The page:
J Formos Med Assoc 2016 Aug 10;115(8):645-51. Epub 2015 Aug 10.
Institute of Biomedical Sciences, Academia Sinica, Taipei, Taiwan.
Background/purpose: Iodine deficiency causes a broad spectrum of disorders across all ages. Mandatory salt iodization in Taiwan successfully reduced the goiter rate from 21.6% to 4.3% in schoolchildren surveyed in 1971. The program continued until 2003 when salt iodization was changed from mandatory to voluntary. The purpose of this study was to investigate the iodine status of Taiwanese individuals after the change in the iodine policy.
Methods: Urinary iodine (UI) was measured in samples from adults in the Nutrition and Health Survey in Taiwan 2005-2008.
Results: The median UI level was 100 μg/L, and the percentage of populations with UI levels below 100 μg/L and 50 μg/L was 50.1% and 15.1%, respectively, indicating that the iodine status was borderline adequate. Men had a higher UI level than women (102 μg/L vs. 98 μg/L, p = 0.003), and older individuals (age > 60 years) had a lower UI level than younger people, particularly in women. The iodine status of the population < 50 years was sufficient, but it was insufficient in older groups. Mild iodine insufficiency was noted in all areas of Taiwan except the Southern area and Penghu islands, with the lowest UI level of 79 μg/L in the Mountain area. Although the UI level of women of childbearing age (19-44 years) was 103 μg/L, there may be a risk of iodine deficiency during pregnancy.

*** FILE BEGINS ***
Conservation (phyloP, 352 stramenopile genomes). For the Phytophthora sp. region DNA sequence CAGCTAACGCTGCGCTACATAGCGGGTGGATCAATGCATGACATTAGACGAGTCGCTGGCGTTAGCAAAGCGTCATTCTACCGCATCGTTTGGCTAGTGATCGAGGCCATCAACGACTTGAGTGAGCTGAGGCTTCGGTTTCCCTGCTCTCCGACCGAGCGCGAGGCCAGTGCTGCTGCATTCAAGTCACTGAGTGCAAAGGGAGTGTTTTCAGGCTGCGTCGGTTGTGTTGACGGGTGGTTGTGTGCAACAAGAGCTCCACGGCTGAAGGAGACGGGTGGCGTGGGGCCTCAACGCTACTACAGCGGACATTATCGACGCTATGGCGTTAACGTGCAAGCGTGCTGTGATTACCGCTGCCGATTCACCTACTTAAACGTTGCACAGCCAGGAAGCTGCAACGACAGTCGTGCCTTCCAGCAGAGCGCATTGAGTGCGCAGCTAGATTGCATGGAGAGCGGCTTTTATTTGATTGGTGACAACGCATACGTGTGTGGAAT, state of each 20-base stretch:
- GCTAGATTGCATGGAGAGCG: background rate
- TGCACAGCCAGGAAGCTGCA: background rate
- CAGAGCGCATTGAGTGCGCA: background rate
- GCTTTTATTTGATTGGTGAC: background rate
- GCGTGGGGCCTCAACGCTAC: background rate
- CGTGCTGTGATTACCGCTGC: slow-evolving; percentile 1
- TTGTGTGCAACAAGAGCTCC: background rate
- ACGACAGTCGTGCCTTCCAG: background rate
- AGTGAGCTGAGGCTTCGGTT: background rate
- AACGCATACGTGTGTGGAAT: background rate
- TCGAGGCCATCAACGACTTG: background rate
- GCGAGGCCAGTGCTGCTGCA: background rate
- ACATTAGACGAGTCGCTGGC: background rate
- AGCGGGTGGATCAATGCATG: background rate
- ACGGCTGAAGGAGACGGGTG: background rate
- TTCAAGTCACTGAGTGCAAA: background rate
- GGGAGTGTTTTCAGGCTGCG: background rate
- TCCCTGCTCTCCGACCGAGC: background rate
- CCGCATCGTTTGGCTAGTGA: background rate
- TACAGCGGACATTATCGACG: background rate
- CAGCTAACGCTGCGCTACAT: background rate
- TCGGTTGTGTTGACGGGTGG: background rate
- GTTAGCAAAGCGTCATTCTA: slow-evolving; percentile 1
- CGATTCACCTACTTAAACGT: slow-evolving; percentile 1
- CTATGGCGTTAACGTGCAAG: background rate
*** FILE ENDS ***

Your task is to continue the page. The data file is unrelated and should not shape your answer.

Conclusion: The iodine nutrition of the Taiwanese population in 2005-2008 was borderline adequate, with insufficiency in some subgroups. Further monitoring of the iodine status is necessary.